I am from the suburbs of America
The leafy and wholesome suburbs of America.
Where things were how they should be.
Where I’m ever drawn back by my memories.
With my friend Ernesto, we roamed the mall after the movies, in my American suburb.
We shot hoops in the driveway of my cousin’s home, in my American suburb.
Hiding behind my bedroom curtains, I stalked our neighbor’s hot son, in my suburb, my American suburb.
I dreamed, fell in love, got my heart broken and cried; I was a closeted homosexual, a spirited young man, a beloved son, a troubled teenager, a grade-B student, a chubby toddler, in my American suburb.
Remember how we spent that whole weekend building our science project in the attic and then it exploded on us?
Our bushy backyards were as lush and filled with adventure as rain forests.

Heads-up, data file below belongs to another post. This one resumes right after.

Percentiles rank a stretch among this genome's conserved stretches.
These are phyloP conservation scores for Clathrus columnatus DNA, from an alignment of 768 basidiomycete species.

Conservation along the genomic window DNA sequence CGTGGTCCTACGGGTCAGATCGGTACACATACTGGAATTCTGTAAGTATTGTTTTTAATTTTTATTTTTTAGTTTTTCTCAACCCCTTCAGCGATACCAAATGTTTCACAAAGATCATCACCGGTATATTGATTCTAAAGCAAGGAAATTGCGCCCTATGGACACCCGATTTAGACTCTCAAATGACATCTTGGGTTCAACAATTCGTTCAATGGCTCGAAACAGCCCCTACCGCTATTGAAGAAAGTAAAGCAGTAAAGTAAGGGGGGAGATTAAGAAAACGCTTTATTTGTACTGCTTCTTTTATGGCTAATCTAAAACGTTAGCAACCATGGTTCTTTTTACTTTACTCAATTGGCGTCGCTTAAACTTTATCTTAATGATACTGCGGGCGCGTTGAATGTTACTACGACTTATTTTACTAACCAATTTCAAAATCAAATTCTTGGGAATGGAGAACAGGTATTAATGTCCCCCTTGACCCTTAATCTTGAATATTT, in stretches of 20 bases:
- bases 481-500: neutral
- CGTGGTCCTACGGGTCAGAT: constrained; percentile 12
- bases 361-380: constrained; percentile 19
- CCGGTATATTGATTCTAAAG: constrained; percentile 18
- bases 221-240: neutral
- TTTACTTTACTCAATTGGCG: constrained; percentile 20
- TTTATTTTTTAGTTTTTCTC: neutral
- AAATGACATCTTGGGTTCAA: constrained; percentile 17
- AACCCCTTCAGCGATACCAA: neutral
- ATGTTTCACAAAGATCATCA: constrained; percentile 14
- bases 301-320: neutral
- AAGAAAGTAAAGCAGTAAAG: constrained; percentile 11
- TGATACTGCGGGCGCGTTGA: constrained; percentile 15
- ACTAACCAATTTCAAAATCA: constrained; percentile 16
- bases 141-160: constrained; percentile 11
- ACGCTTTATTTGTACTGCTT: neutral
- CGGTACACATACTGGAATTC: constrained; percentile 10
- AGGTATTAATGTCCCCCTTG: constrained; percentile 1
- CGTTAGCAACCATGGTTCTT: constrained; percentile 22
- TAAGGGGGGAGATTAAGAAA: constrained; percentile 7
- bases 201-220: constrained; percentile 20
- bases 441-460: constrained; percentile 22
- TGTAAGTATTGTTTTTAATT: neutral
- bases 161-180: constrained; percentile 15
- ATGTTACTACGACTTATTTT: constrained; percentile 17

Mom baked the best chocolate cookies, don’t you remember? And we’d almost finish them before she could even take them off the tray.
I wrote a never-sent poem to my first high-school crush and hid it in the depths of my bedroom so that nobody would find it.
But my big brother did, and how he mocked me.
It was laughs, and fun, and sometimes tears, growing in our American suburb.
But even if some made us feel unfit and weird, and school was a very sweet-and-sour place, it felt so good walking back home, every day after class, with you my childhood gang.
We weren’t the most popular, but we stood by each other.
I shared with you guys those golden years. Laughs and tears.
In my American suburb.
What? Don’t you dare repeat that!
I was born there and you know I was.
Don’t call the truth fantasy.
I was born and raised there and there I became the man I am.
My American suburb it was.